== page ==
Let me give you just one example of a state of affairs which, because the ‘ceteris paribus’ clause was initially forgotten, resisted analysis: land-degradation in arid and semi-arid areas, known as ‘desertification’. No one knows whether, or to what extent, climatic change has increased desertification, whether adverse land use has a feedback effect on local climate, or how global changes are influenced by dryland degradation. The compound set of causes in play probably includes sub-sets of the following factors in differing proportions: global climatic trends, world trade conditions and local government agricultural, technical, marketing, and financial policies; health, population growth and distribution; land shortage and usage; soil and vegetation, appropriate technologies, education and research – the interaction of such factors, and surely many more, affect productivity, erosion and vegetative cover.

Cicero and his followers insisted that to talk of proprieties in any context - that is, to judge what it is proper to do - is to make a value judgment. It is essential to learn how value judgments are made, by whom, when, and why. How a concept is understood and used, and thus what it means to someone, is intimately tied to how, when, where and from whom that individual learned to use the concept. The indefinite variety of contexts in which an individual can become acquainted, familiar and comfortable about using a concept lies behind the range of misunderstandings that occur and the often heated disputes about the authority, consequences and very meaning of a concept. Multidisciplinary enquiries have to address these matters at the outset of their work together.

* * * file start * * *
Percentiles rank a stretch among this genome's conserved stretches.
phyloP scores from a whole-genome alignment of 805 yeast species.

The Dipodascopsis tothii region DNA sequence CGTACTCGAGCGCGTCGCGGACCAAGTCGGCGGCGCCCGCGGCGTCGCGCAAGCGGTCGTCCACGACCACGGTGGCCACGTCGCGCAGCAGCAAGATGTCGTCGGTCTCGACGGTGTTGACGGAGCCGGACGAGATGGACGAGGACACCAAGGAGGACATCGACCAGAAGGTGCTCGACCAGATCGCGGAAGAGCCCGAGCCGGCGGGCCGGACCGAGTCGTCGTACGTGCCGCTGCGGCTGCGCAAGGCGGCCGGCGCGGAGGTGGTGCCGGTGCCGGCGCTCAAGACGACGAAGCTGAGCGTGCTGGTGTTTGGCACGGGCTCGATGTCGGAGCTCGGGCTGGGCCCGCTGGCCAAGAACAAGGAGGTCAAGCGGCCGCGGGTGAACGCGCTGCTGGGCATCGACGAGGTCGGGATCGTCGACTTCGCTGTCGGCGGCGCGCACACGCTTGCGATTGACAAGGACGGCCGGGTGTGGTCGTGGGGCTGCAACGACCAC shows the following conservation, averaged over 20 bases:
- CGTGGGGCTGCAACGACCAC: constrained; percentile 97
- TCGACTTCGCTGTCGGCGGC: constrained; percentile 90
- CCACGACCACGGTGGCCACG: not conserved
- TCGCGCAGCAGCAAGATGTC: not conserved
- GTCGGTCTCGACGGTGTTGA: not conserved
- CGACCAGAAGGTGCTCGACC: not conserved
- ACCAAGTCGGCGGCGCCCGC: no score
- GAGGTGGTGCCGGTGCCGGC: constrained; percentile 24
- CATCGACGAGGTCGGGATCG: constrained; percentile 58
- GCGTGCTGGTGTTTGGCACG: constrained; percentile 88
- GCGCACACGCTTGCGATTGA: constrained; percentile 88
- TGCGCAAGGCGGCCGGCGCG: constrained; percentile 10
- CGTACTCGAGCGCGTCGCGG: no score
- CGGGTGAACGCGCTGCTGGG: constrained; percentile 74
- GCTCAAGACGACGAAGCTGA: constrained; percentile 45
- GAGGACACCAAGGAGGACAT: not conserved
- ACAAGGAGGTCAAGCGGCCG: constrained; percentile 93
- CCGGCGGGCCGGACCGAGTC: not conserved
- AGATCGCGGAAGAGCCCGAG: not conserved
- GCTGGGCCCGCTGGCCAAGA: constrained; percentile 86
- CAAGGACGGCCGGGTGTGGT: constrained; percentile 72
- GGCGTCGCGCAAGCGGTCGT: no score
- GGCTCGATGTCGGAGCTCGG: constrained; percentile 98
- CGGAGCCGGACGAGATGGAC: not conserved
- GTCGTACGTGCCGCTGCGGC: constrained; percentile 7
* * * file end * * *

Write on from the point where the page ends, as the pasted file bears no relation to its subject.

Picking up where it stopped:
So where does my emphasis upon conversation come in? Before you withdraw all patience, on the grounds that quite enough conversation already takes place, let me hasten to state my proposed definition:
Conversation is a sacred and improvisatory practice in which the duty to listen
precedes the right to speak.
Conversation is a practice, because it requires a range of learnable skills, which must be used or lost. It is sacred because it embodies and conveys the values of the community in which it operates. The duty to listen underlines the necessity of judging the context before being able to estimate what might be appropriate behaviour; it also emphasizes the central role of manners in conversation, in which courtesy to others takes precedence over assertion of oneself – a point on which Hume prominently insisted. The right to speak is earned, but is also circumscribed by the requirement of appropriateness. Instruction to children to wait their turn, not to interrupt or hog the conversation, just listen to what is being said - all such guidance is directed to that end, and also answers the mistaken objection that if listening precedes speaking everyone must remain silent. That, of course, is absurd. What actually happens, and indeed must happen, is that learning the arts of conversation takes place in contexts of already existing and complex human social practices: conversations typically evolve out of chat. Nevertheless, we have to be sensitive to the knowledge, attention span and interest of the listener – not to become boring, insistent, intrusive, upsetting, offensive: all matters concerning how others see us. Which was Adam Smith’s famous point in 1759 about learning to see ourselves as others see us.